Saverne Gap

15-16 & 29 April 2010

Report by Duncan Cotterill


I spent a day and a half on this interesting line in eastern France on my way to Germany, on 15-16 April 2010, and half a day on my way back on 29 April 2010.

This report is divided into two parts: This page contains a summary of the trip. The Day by Day section contains details of each day’s activities, trains seen, travel, hotels etc.

The Saverne Gap

The Saverne Gap provides a relatively easy route through the Vosges for the Paris - Nancy - Strasbourg - Offenburg and Luxembourg - Metz - Strasbourg - Basel main lines, which join at Reding, near Sarrebourg. The combined double-track line, electrified at 25kV, soon meets and then runs alongside the Rhine - Marne canal in a deep cutting that ends at the west end of the Arzviller tunnel. The canal runs through a parallel tunnel and, 1.5km later, both railway and canal emerge into the valley of the river Zorn, just below the village of Arzviller. For the next 15km, the railway and canal follow the twisting Zorn valley down to Saverne where they emerge from the forested hills into the rolling farmland of Alsace.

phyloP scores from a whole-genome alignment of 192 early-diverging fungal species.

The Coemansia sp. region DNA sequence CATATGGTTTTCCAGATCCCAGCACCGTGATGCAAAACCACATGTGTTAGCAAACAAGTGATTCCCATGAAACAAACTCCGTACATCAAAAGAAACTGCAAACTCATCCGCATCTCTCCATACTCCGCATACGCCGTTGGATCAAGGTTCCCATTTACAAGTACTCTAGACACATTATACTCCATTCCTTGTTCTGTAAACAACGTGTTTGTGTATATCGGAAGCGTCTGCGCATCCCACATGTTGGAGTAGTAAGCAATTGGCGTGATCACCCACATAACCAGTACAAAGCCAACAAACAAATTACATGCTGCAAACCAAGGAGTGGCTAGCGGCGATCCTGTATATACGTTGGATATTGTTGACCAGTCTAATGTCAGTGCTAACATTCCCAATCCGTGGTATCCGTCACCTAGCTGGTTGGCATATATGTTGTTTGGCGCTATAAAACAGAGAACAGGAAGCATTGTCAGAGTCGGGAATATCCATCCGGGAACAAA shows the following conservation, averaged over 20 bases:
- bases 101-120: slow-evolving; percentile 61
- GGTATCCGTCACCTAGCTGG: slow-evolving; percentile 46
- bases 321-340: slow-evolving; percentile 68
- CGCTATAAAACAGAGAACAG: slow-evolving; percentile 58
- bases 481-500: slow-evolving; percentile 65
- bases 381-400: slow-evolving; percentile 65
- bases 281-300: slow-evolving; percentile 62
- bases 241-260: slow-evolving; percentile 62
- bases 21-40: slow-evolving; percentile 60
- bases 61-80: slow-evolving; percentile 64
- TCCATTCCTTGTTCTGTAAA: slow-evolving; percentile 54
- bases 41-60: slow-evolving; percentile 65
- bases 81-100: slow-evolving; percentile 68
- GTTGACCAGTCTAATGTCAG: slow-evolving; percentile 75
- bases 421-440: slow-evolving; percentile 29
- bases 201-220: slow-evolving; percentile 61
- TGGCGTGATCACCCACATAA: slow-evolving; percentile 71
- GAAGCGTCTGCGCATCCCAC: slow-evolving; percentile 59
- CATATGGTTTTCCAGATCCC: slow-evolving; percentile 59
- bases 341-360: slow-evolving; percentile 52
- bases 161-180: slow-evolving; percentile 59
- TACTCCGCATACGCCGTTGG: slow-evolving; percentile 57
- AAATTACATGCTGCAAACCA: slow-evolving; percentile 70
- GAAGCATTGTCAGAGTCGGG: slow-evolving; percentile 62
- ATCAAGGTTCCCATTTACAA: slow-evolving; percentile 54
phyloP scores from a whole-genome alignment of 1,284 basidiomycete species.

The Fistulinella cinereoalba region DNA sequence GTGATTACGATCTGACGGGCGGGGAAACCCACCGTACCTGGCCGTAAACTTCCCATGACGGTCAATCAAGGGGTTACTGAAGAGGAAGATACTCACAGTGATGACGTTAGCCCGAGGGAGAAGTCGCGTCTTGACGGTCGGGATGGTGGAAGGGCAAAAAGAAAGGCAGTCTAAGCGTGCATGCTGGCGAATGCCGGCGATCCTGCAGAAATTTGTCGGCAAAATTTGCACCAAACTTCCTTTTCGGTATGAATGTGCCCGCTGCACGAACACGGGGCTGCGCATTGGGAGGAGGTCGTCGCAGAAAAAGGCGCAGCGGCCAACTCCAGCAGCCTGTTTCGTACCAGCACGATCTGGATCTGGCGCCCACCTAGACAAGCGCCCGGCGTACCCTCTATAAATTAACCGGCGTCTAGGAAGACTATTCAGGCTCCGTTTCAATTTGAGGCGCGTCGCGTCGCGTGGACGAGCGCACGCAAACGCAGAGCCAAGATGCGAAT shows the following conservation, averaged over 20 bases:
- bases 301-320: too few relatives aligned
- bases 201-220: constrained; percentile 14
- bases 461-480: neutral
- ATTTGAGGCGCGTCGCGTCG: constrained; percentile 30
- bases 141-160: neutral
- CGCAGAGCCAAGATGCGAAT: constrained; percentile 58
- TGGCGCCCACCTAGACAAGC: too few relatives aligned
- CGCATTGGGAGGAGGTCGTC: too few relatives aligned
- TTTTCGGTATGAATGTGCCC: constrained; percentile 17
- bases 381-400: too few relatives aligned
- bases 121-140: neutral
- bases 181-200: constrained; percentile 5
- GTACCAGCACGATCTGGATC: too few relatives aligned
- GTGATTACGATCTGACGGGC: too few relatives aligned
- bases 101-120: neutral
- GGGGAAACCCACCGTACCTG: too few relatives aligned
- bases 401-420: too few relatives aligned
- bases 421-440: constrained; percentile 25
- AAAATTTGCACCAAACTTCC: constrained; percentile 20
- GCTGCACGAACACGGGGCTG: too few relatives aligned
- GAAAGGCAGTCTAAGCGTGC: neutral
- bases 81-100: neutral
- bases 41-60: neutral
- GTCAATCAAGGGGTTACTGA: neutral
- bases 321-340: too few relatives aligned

Passenger Trains

There’s a good variety of motive power on the passenger trains that run through the Saverne Gap. The majority of long distance trains are TGVs, running over the LGV Est from the Paris area to Baudrecourt, where they join the Metz - Strasbourg main line. As well as frequent Paris - Strasbourg TGVs, there are also trains from Paris to Stuttgart, München, Basel and Zürich and from Strasbourg to Lille, Bordeaux, Nantes and Rennes. The only loco hauled long distance services are three pairs of trains between Brussels and Zürich via Luxembourg, Metz, Strasbourg and Basel, formed of conventional stock and hauled across France by class BB15000 locos. All the other passenger trains are classed as TERs or TER200s. All the TER200s and some of the TERs are worked by class BB26000 locos on push-pull sets, usually of eight coaches or more. The loco is always at the west end of the stock, i.e. leading on trains from Strasbourg. The remaining TERs, generally those in the middle of the day, are worked by a mixture of Z11500 and AGC units.

The passenger timetable is a work of immense complexity and about as far from regular interval as it’s possible to be. Every single day appears to have a slightly different pattern of trains, for no apparent reason. I had to spend several days on Hafas, working out what was supposed to run on each of the days I was there. Then it turned out there was a strike and it was possible that nothing would run at all. Fortunately that wasn’t the case and every train I expected turned up. Just as well or I would have been very annoyed.

Freight Trains